The thing about the pandemic is that it hastened a change that was already occurring, and like those soon-to-be-converted edit bays, broadcasting itself will change forever going forward.  This opens up tremendous opportunities for broadcasters, production companies and the vendors that support this community to fully explore and develop the potential of massive amounts of scalable compute, endless inexpensive storage, integrations and interoperability.

No longer is an editor confined to a small room physically attached to a limited set of locked down on-premise tools. Now, that editor can connect to the most innovative services in the world. Some built by niche specialists who may literally do one thing better than anyone else.  The content creator gets access to that specialised tool if it is connected to her organisation’s cloud platform.

And that is the real key. We vendors must create systems that make integrations and interoperability easy and seamless in order for our shared customers to reach the full potential of the cloud. That is easy to say but is a huge step for the industry. It may even be a bigger step than the one the broadcasters took when they sent their editors home.

The video vendor industry has a long history of building proprietary products that attempt to lock-in a customer base to a specific brand. This lock-in practice has not disappeared as vendors have taken to the cloud. The competitive instinct of some storied brands is to attempt to build a single siloed cloud platform that does everything their customer needs.  The problem with this model is that even if it temporarily satisfies a customer, the silo is almost instantly out-of-date and will lag behind new solutions built by the rest of the world.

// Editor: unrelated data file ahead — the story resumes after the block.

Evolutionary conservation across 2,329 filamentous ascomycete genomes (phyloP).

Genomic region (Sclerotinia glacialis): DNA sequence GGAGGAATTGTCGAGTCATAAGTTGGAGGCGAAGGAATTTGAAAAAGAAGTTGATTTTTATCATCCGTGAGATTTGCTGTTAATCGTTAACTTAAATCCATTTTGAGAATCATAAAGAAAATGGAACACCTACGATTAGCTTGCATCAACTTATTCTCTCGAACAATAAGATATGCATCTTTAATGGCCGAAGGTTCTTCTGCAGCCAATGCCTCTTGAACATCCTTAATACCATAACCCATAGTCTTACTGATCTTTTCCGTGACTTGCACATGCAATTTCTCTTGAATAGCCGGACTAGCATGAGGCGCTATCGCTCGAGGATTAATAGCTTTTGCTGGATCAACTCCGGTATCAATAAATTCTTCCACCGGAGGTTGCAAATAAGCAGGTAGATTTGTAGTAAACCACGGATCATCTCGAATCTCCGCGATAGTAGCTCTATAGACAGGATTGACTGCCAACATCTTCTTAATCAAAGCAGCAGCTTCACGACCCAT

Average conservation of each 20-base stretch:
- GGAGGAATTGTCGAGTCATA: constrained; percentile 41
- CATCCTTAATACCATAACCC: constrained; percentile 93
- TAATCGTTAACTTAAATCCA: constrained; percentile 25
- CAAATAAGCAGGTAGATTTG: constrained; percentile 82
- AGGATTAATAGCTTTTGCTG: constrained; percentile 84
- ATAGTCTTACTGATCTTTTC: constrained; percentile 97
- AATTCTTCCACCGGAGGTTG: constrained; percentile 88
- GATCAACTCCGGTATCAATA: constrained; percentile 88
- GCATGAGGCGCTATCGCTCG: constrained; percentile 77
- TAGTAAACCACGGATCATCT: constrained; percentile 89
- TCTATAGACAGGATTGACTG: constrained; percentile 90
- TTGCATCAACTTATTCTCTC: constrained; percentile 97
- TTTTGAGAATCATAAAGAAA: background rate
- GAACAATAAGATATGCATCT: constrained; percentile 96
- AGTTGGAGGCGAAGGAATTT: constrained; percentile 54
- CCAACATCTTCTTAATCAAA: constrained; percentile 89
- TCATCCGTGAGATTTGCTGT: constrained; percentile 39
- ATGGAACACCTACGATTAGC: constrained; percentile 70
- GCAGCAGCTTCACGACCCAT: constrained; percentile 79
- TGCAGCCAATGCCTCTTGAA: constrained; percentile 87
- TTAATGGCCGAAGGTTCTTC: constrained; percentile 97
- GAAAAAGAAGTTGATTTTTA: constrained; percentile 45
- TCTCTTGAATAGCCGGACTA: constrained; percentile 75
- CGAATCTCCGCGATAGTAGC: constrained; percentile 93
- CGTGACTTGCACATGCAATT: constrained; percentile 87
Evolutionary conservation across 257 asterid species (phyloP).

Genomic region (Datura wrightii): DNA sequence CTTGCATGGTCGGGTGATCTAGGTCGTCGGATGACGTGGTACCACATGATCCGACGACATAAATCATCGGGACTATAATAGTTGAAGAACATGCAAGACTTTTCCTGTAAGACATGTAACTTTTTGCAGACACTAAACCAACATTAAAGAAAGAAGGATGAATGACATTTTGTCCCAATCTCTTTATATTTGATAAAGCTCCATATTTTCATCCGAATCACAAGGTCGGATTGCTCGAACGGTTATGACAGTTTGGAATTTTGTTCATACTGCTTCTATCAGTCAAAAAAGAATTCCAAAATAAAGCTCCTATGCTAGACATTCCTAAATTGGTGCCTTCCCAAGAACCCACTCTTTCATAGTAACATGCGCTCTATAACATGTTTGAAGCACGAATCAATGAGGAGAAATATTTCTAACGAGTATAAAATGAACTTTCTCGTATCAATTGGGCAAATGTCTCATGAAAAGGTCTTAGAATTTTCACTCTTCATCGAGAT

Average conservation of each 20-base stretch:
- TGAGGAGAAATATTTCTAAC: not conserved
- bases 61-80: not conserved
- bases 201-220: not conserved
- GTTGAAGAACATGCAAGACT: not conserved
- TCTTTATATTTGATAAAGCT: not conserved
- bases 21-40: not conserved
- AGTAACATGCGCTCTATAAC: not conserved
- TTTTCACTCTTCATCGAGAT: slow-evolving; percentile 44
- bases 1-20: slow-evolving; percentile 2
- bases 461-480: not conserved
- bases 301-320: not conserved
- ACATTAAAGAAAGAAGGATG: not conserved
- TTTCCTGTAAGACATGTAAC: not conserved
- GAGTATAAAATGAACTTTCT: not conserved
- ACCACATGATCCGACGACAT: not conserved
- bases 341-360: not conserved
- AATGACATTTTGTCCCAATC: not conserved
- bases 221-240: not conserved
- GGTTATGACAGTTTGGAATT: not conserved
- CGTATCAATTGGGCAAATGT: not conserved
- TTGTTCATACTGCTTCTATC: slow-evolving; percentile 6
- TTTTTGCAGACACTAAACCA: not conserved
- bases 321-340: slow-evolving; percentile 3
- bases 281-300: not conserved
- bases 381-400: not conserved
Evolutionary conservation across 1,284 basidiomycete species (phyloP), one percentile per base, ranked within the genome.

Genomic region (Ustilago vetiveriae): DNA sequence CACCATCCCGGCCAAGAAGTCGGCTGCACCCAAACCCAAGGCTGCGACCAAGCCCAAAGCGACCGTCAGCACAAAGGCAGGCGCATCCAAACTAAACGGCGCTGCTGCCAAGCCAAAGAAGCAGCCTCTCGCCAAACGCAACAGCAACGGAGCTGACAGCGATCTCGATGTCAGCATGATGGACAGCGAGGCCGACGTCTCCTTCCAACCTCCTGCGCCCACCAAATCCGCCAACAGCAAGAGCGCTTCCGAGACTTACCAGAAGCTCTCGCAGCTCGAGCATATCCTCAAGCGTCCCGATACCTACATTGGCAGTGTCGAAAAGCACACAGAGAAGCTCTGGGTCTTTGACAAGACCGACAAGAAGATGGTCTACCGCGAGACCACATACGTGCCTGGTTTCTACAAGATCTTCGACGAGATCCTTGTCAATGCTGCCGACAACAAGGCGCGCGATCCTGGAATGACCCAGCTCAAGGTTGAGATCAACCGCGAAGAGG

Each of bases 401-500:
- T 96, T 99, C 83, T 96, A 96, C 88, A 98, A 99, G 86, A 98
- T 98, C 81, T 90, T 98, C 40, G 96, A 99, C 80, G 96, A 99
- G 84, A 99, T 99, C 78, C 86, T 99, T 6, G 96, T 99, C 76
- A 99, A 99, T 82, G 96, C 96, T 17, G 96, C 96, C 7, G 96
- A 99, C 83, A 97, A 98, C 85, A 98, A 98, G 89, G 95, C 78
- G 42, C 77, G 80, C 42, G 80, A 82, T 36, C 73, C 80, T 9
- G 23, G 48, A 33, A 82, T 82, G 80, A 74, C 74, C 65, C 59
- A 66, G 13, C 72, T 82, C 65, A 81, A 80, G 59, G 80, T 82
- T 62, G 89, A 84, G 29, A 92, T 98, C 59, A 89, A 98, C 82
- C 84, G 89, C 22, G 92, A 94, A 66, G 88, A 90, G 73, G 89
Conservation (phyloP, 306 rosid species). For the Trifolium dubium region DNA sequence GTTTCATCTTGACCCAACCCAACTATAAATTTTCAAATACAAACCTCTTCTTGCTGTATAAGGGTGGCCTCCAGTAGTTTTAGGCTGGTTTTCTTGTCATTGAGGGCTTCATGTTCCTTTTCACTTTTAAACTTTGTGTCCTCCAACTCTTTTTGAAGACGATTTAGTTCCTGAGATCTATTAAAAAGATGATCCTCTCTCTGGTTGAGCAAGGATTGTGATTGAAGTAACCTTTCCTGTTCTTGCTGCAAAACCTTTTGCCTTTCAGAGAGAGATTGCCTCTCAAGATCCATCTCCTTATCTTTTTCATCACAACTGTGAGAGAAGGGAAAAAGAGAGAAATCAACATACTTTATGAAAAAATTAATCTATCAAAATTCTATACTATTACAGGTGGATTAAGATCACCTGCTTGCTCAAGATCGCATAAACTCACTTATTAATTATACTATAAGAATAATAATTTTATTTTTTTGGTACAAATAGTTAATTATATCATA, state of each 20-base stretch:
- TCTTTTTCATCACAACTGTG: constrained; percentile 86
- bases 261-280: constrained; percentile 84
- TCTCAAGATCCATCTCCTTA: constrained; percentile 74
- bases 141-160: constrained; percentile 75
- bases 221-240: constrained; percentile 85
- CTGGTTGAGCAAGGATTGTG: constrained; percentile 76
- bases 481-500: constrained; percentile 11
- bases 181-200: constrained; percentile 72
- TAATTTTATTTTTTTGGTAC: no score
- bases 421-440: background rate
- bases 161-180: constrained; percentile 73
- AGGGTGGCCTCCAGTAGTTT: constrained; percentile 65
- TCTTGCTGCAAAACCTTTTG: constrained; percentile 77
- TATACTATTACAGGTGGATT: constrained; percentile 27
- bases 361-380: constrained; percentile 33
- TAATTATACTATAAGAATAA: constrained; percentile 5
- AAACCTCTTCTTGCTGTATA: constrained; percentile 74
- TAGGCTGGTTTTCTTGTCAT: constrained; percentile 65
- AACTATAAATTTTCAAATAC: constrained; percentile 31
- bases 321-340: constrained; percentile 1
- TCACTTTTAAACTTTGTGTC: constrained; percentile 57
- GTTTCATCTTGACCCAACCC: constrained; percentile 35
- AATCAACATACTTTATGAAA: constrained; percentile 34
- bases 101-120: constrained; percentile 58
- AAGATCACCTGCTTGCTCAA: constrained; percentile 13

The true promise of the cloud lies in being able to easily access different cutting-edge technologies from your chosen platform, and that is available to your team if the vendors you choose make it easy to connect their system to services created by other companies.

Our core foundational belief is to be a bridge between the technologies that our customers use.  A perfect example of this philosophy is the provision of a service on our platform that tracks the metadata associated with video stories from birth to broadcast by seamlessly integrating with the newsroom computer systems that our customers use.

It is possible that the legacy of this pandemic will not all be bleak as it forced broadcasters and vendors to work together to unlock the full potential of a cloud that is still connected to traditional broadcast facilities and to the video editor creating something beautiful from her home office.